Collective Unconscious

The wise old woman and the wise old man are archetypes of the collective unconscious, a well-known symbol in myths and fairy tales for the wisdom of the eternal female nature. The Wise Old Man is her male counterpart.

Individuation

In Jung’s thought, the individuation process was marked by a sequence of archetypes, each acquiring predominance at successive stages, and so reflecting what he termed an ascending psychic scale or ‘hierarchy of the unconscious’.[1] Thus, starting with the intermediate position of ‘anima or animus…just as the latter have a higher position in the hierarchy than the shadow, so wholeness lays claim to a position and a value superior’[2] still. The Wise Old Woman and Man, as what he termed “Mana” personalities or “supraordinate” personalities, stood for that wholeness of the self: ‘the mother (“Primordial Mother” and “Earth Mother”) as a supraordinary personality…as the “self”’.[3]

As von Franz put it,
‘If an individual has wrestled seriously and long enough with the anima (or animus) problem, so that he, or she, is no longer partially identified with it, the unconscious again changes its dominant character and appears in a new symbolic form representing the Self, the innermost nucleus of the personality.
In the dreams of a woman this centre is usually personified as a superior female figure — a priestess, sorceress, earth mother, or goddess of nature or love.
In the case of a man, it manifests itself as a masculine initiator and guardian, a wise old man, a spirit of nature and so forth’.[4]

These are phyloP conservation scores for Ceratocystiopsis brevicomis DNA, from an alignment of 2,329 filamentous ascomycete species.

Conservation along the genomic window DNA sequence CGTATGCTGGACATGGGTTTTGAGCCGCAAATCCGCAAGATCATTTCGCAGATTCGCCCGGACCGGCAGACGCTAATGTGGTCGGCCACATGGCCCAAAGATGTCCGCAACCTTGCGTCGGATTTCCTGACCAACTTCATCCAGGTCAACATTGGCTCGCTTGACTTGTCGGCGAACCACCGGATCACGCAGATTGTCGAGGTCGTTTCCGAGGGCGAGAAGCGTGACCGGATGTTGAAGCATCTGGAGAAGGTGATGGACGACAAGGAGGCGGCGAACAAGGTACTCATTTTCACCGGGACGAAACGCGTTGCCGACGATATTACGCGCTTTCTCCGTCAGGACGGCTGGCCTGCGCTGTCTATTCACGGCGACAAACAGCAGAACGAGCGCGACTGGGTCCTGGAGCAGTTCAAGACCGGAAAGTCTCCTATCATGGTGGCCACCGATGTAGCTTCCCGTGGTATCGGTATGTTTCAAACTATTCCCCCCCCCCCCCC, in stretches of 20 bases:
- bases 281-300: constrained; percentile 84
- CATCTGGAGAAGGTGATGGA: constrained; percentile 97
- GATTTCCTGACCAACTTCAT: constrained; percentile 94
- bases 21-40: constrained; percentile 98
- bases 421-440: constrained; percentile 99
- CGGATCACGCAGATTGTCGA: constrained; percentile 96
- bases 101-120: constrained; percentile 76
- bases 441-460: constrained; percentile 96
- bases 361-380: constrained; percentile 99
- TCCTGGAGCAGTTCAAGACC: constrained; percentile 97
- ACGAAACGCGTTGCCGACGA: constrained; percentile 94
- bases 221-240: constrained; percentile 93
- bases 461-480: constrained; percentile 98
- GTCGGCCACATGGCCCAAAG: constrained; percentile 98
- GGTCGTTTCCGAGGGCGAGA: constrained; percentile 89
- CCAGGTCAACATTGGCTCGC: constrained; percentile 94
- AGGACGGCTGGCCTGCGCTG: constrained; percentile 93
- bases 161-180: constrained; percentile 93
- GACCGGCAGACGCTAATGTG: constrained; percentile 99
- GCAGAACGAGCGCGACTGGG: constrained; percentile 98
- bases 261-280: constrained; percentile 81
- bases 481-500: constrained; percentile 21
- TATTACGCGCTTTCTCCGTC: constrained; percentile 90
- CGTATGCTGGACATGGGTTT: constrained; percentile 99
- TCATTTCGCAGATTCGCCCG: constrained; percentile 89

The masculine initiator was described by Jung as ‘a figure of the same sex corresponding to the father-imago…the mana-personality [a]s a dominant of the collective unconscious, the recognized archetype of the mighty man in the form of hero, chief, magician, medicine-man, saint, the ruler of men and spirits’.[5]

Similarly, ‘the wise Old Woman figure represented by Hecate or the Crone …the Great Mother’[6] stood for an aspect of the mother-imago.

The archetypes of the collective unconscious can thus be seen as inner representations of the same-sex parent — as an ‘imago built up from parental influences plus the specific reactions of the child’.[7]

Consequently, for the Jungian, ‘the making conscious of those contents which constitute the archetype of the mana personality signifies therefore “for the man the second and true liberation from the father, for the woman that from the mother, and therewith the first perception of their own unique individuality”’.

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